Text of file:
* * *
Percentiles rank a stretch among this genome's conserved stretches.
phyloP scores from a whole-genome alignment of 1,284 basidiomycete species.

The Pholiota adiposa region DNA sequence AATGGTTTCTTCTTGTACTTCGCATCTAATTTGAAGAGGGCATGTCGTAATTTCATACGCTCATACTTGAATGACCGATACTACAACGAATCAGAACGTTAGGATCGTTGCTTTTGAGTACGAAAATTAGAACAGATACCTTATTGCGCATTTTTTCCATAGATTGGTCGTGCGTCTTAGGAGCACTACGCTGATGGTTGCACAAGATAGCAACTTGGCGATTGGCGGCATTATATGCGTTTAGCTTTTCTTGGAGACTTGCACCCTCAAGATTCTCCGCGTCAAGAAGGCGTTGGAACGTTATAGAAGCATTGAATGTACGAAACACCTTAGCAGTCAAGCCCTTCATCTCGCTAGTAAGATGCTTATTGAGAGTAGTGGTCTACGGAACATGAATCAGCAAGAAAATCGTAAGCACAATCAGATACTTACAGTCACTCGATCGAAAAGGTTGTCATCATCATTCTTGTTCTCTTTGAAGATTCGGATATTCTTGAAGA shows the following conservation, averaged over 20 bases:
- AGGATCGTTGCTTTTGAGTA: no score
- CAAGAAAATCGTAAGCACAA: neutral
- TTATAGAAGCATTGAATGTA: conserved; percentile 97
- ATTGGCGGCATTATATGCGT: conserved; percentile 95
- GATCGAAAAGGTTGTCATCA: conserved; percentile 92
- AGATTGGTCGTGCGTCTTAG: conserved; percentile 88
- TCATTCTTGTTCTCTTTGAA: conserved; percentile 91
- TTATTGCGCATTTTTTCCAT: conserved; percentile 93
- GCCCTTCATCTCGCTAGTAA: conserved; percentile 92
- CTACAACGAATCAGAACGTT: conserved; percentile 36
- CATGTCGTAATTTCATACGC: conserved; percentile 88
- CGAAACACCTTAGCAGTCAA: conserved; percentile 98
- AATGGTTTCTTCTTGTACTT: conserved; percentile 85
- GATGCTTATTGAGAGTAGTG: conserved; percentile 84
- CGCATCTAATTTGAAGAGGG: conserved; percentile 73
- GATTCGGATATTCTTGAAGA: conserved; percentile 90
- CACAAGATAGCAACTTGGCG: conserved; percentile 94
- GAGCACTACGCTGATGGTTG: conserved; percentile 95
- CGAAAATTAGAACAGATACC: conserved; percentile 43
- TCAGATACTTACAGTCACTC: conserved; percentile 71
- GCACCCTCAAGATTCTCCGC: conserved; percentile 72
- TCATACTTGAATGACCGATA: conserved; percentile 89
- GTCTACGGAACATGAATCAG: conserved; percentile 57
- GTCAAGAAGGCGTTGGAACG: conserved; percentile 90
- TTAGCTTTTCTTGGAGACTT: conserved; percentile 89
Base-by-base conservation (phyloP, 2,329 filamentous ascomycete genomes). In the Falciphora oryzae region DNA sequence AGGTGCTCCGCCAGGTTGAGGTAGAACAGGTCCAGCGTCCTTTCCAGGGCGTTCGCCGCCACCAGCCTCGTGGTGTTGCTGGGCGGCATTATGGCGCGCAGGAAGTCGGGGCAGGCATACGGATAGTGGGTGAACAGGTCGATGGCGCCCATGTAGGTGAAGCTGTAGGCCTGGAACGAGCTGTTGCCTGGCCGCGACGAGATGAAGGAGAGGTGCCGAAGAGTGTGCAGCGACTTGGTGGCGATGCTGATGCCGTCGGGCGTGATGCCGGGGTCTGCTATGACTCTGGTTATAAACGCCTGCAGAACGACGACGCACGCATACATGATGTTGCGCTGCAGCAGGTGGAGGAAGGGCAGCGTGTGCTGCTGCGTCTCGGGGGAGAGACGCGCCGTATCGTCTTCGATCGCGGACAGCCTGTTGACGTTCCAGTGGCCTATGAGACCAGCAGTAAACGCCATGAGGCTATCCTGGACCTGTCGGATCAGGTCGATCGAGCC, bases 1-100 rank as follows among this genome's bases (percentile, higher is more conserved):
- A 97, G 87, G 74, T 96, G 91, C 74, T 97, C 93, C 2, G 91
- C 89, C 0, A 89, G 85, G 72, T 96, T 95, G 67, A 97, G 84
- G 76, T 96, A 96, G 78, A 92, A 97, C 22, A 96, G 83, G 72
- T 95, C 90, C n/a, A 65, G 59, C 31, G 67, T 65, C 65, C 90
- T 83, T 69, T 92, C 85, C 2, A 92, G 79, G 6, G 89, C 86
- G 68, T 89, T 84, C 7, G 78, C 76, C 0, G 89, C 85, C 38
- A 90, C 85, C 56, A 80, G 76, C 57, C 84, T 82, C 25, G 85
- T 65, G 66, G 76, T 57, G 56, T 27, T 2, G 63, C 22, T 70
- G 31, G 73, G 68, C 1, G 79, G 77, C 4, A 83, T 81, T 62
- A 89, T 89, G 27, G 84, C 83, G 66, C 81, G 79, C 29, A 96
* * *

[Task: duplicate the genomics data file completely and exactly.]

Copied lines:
Percentiles rank a stretch among this genome's conserved stretches.
phyloP scores from a whole-genome alignment of 1,284 basidiomycete species.

The Pholiota adiposa region DNA sequence AATGGTTTCTTCTTGTACTTCGCATCTAATTTGAAGAGGGCATGTCGTAATTTCATACGCTCATACTTGAATGACCGATACTACAACGAATCAGAACGTTAGGATCGTTGCTTTTGAGTACGAAAATTAGAACAGATACCTTATTGCGCATTTTTTCCATAGATTGGTCGTGCGTCTTAGGAGCACTACGCTGATGGTTGCACAAGATAGCAACTTGGCGATTGGCGGCATTATATGCGTTTAGCTTTTCTTGGAGACTTGCACCCTCAAGATTCTCCGCGTCAAGAAGGCGTTGGAACGTTATAGAAGCATTGAATGTACGAAACACCTTAGCAGTCAAGCCCTTCATCTCGCTAGTAAGATGCTTATTGAGAGTAGTGGTCTACGGAACATGAATCAGCAAGAAAATCGTAAGCACAATCAGATACTTACAGTCACTCGATCGAAAAGGTTGTCATCATCATTCTTGTTCTCTTTGAAGATTCGGATATTCTTGAAGA shows the following conservation, averaged over 20 bases:
- AGGATCGTTGCTTTTGAGTA: no score
- CAAGAAAATCGTAAGCACAA: neutral
- TTATAGAAGCATTGAATGTA: conserved; percentile 97
- ATTGGCGGCATTATATGCGT: conserved; percentile 95
- GATCGAAAAGGTTGTCATCA: conserved; percentile 92
- AGATTGGTCGTGCGTCTTAG: conserved; percentile 88
- TCATTCTTGTTCTCTTTGAA: conserved; percentile 91
- TTATTGCGCATTTTTTCCAT: conserved; percentile 93
- GCCCTTCATCTCGCTAGTAA: conserved; percentile 92
- CTACAACGAATCAGAACGTT: conserved; percentile 36
- CATGTCGTAATTTCATACGC: conserved; percentile 88
- CGAAACACCTTAGCAGTCAA: conserved; percentile 98
- AATGGTTTCTTCTTGTACTT: conserved; percentile 85
- GATGCTTATTGAGAGTAGTG: conserved; percentile 84
- CGCATCTAATTTGAAGAGGG: conserved; percentile 73
- GATTCGGATATTCTTGAAGA: conserved; percentile 90
- CACAAGATAGCAACTTGGCG: conserved; percentile 94
- GAGCACTACGCTGATGGTTG: conserved; percentile 95
- CGAAAATTAGAACAGATACC: conserved; percentile 43
- TCAGATACTTACAGTCACTC: conserved; percentile 71
- GCACCCTCAAGATTCTCCGC: conserved; percentile 72
- TCATACTTGAATGACCGATA: conserved; percentile 89
- GTCTACGGAACATGAATCAG: conserved; percentile 57
- GTCAAGAAGGCGTTGGAACG: conserved; percentile 90
- TTAGCTTTTCTTGGAGACTT: conserved; percentile 89
Base-by-base conservation (phyloP, 2,329 filamentous ascomycete genomes). In the Falciphora oryzae region DNA sequence AGGTGCTCCGCCAGGTTGAGGTAGAACAGGTCCAGCGTCCTTTCCAGGGCGTTCGCCGCCACCAGCCTCGTGGTGTTGCTGGGCGGCATTATGGCGCGCAGGAAGTCGGGGCAGGCATACGGATAGTGGGTGAACAGGTCGATGGCGCCCATGTAGGTGAAGCTGTAGGCCTGGAACGAGCTGTTGCCTGGCCGCGACGAGATGAAGGAGAGGTGCCGAAGAGTGTGCAGCGACTTGGTGGCGATGCTGATGCCGTCGGGCGTGATGCCGGGGTCTGCTATGACTCTGGTTATAAACGCCTGCAGAACGACGACGCACGCATACATGATGTTGCGCTGCAGCAGGTGGAGGAAGGGCAGCGTGTGCTGCTGCGTCTCGGGGGAGAGACGCGCCGTATCGTCTTCGATCGCGGACAGCCTGTTGACGTTCCAGTGGCCTATGAGACCAGCAGTAAACGCCATGAGGCTATCCTGGACCTGTCGGATCAGGTCGATCGAGCC, bases 1-100 rank as follows among this genome's bases (percentile, higher is more conserved):
- A 97, G 87, G 74, T 96, G 91, C 74, T 97, C 93, C 2, G 91
- C 89, C 0, A 89, G 85, G 72, T 96, T 95, G 67, A 97, G 84
- G 76, T 96, A 96, G 78, A 92, A 97, C 22, A 96, G 83, G 72
- T 95, C 90, C n/a, A 65, G 59, C 31, G 67, T 65, C 65, C 90
- T 83, T 69, T 92, C 85, C 2, A 92, G 79, G 6, G 89, C 86
- G 68, T 89, T 84, C 7, G 78, C 76, C 0, G 89, C 85, C 38
- A 90, C 85, C 56, A 80, G 76, C 57, C 84, T 82, C 25, G 85
- T 65, G 66, G 76, T 57, G 56, T 27, T 2, G 63, C 22, T 70
- G 31, G 73, G 68, C 1, G 79, G 77, C 4, A 83, T 81, T 62
- A 89, T 89, G 27, G 84, C 83, G 66, C 81, G 79, C 29, A 96